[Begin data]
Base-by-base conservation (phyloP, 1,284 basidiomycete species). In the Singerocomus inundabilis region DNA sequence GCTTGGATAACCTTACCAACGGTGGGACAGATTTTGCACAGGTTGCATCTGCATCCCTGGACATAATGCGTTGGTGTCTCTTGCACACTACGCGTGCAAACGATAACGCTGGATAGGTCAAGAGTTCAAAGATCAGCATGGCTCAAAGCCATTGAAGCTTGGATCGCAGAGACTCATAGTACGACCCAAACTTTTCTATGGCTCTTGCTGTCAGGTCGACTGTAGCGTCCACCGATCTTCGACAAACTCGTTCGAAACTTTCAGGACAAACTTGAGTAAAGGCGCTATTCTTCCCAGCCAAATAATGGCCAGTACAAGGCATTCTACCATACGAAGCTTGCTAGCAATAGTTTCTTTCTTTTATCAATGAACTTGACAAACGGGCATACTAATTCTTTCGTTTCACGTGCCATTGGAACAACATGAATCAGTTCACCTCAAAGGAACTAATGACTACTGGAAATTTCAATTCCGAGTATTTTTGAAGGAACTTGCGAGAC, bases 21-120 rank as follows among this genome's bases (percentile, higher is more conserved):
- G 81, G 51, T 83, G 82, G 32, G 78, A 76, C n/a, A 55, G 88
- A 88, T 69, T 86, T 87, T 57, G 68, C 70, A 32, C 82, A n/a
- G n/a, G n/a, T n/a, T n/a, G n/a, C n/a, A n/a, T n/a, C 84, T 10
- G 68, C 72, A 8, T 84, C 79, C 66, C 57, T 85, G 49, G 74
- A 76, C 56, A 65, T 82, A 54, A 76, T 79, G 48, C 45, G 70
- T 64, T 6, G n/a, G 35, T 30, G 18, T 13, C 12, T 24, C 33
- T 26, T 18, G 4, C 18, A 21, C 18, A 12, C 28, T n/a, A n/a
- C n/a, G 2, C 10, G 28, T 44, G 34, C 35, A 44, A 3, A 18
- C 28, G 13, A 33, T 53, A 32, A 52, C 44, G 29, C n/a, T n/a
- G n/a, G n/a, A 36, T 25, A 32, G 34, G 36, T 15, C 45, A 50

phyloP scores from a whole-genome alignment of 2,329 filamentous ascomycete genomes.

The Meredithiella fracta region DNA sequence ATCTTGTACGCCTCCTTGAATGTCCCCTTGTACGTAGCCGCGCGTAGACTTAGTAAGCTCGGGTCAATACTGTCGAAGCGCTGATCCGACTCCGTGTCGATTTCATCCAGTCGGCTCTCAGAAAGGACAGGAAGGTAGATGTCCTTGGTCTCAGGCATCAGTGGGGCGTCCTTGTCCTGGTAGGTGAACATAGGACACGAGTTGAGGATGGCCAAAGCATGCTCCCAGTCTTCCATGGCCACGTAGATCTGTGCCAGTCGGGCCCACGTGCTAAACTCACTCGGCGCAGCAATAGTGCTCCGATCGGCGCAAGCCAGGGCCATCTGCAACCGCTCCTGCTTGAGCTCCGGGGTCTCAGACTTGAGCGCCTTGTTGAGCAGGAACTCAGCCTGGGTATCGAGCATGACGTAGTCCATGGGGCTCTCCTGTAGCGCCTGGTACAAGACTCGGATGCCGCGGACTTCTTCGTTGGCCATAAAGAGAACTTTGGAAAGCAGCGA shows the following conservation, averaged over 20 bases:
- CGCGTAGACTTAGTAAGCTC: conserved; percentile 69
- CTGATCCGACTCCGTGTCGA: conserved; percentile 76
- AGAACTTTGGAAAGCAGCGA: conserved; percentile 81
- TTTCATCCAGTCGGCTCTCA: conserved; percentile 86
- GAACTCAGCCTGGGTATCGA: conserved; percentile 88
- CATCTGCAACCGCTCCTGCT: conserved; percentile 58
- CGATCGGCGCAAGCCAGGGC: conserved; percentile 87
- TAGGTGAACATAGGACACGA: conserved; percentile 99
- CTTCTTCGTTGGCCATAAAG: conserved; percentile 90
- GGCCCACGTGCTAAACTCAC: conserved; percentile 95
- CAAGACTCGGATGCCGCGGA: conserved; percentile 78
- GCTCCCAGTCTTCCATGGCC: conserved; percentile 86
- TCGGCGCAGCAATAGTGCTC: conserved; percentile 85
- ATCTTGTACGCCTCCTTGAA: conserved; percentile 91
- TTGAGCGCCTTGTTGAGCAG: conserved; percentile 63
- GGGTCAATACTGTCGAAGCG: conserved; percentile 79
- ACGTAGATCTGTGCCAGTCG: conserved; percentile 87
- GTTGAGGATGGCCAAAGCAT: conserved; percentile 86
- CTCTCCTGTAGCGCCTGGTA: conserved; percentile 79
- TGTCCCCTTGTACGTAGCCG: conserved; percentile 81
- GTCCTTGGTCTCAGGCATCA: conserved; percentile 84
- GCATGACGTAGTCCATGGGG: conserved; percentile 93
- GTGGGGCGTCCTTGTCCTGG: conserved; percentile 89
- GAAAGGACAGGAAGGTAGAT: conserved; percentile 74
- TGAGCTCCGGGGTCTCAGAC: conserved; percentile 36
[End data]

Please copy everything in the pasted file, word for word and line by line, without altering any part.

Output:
Base-by-base conservation (phyloP, 1,284 basidiomycete species). In the Singerocomus inundabilis region DNA sequence GCTTGGATAACCTTACCAACGGTGGGACAGATTTTGCACAGGTTGCATCTGCATCCCTGGACATAATGCGTTGGTGTCTCTTGCACACTACGCGTGCAAACGATAACGCTGGATAGGTCAAGAGTTCAAAGATCAGCATGGCTCAAAGCCATTGAAGCTTGGATCGCAGAGACTCATAGTACGACCCAAACTTTTCTATGGCTCTTGCTGTCAGGTCGACTGTAGCGTCCACCGATCTTCGACAAACTCGTTCGAAACTTTCAGGACAAACTTGAGTAAAGGCGCTATTCTTCCCAGCCAAATAATGGCCAGTACAAGGCATTCTACCATACGAAGCTTGCTAGCAATAGTTTCTTTCTTTTATCAATGAACTTGACAAACGGGCATACTAATTCTTTCGTTTCACGTGCCATTGGAACAACATGAATCAGTTCACCTCAAAGGAACTAATGACTACTGGAAATTTCAATTCCGAGTATTTTTGAAGGAACTTGCGAGAC, bases 21-120 rank as follows among this genome's bases (percentile, higher is more conserved):
- G 81, G 51, T 83, G 82, G 32, G 78, A 76, C n/a, A 55, G 88
- A 88, T 69, T 86, T 87, T 57, G 68, C 70, A 32, C 82, A n/a
- G n/a, G n/a, T n/a, T n/a, G n/a, C n/a, A n/a, T n/a, C 84, T 10
- G 68, C 72, A 8, T 84, C 79, C 66, C 57, T 85, G 49, G 74
- A 76, C 56, A 65, T 82, A 54, A 76, T 79, G 48, C 45, G 70
- T 64, T 6, G n/a, G 35, T 30, G 18, T 13, C 12, T 24, C 33
- T 26, T 18, G 4, C 18, A 21, C 18, A 12, C 28, T n/a, A n/a
- C n/a, G 2, C 10, G 28, T 44, G 34, C 35, A 44, A 3, A 18
- C 28, G 13, A 33, T 53, A 32, A 52, C 44, G 29, C n/a, T n/a
- G n/a, G n/a, A 36, T 25, A 32, G 34, G 36, T 15, C 45, A 50

phyloP scores from a whole-genome alignment of 2,329 filamentous ascomycete genomes.

The Meredithiella fracta region DNA sequence ATCTTGTACGCCTCCTTGAATGTCCCCTTGTACGTAGCCGCGCGTAGACTTAGTAAGCTCGGGTCAATACTGTCGAAGCGCTGATCCGACTCCGTGTCGATTTCATCCAGTCGGCTCTCAGAAAGGACAGGAAGGTAGATGTCCTTGGTCTCAGGCATCAGTGGGGCGTCCTTGTCCTGGTAGGTGAACATAGGACACGAGTTGAGGATGGCCAAAGCATGCTCCCAGTCTTCCATGGCCACGTAGATCTGTGCCAGTCGGGCCCACGTGCTAAACTCACTCGGCGCAGCAATAGTGCTCCGATCGGCGCAAGCCAGGGCCATCTGCAACCGCTCCTGCTTGAGCTCCGGGGTCTCAGACTTGAGCGCCTTGTTGAGCAGGAACTCAGCCTGGGTATCGAGCATGACGTAGTCCATGGGGCTCTCCTGTAGCGCCTGGTACAAGACTCGGATGCCGCGGACTTCTTCGTTGGCCATAAAGAGAACTTTGGAAAGCAGCGA shows the following conservation, averaged over 20 bases:
- CGCGTAGACTTAGTAAGCTC: conserved; percentile 69
- CTGATCCGACTCCGTGTCGA: conserved; percentile 76
- AGAACTTTGGAAAGCAGCGA: conserved; percentile 81
- TTTCATCCAGTCGGCTCTCA: conserved; percentile 86
- GAACTCAGCCTGGGTATCGA: conserved; percentile 88
- CATCTGCAACCGCTCCTGCT: conserved; percentile 58
- CGATCGGCGCAAGCCAGGGC: conserved; percentile 87
- TAGGTGAACATAGGACACGA: conserved; percentile 99
- CTTCTTCGTTGGCCATAAAG: conserved; percentile 90
- GGCCCACGTGCTAAACTCAC: conserved; percentile 95
- CAAGACTCGGATGCCGCGGA: conserved; percentile 78
- GCTCCCAGTCTTCCATGGCC: conserved; percentile 86
- TCGGCGCAGCAATAGTGCTC: conserved; percentile 85
- ATCTTGTACGCCTCCTTGAA: conserved; percentile 91
- TTGAGCGCCTTGTTGAGCAG: conserved; percentile 63
- GGGTCAATACTGTCGAAGCG: conserved; percentile 79
- ACGTAGATCTGTGCCAGTCG: conserved; percentile 87
- GTTGAGGATGGCCAAAGCAT: conserved; percentile 86
- CTCTCCTGTAGCGCCTGGTA: conserved; percentile 79
- TGTCCCCTTGTACGTAGCCG: conserved; percentile 81
- GTCCTTGGTCTCAGGCATCA: conserved; percentile 84
- GCATGACGTAGTCCATGGGG: conserved; percentile 93
- GTGGGGCGTCCTTGTCCTGG: conserved; percentile 89
- GAAAGGACAGGAAGGTAGAT: conserved; percentile 74
- TGAGCTCCGGGGTCTCAGAC: conserved; percentile 36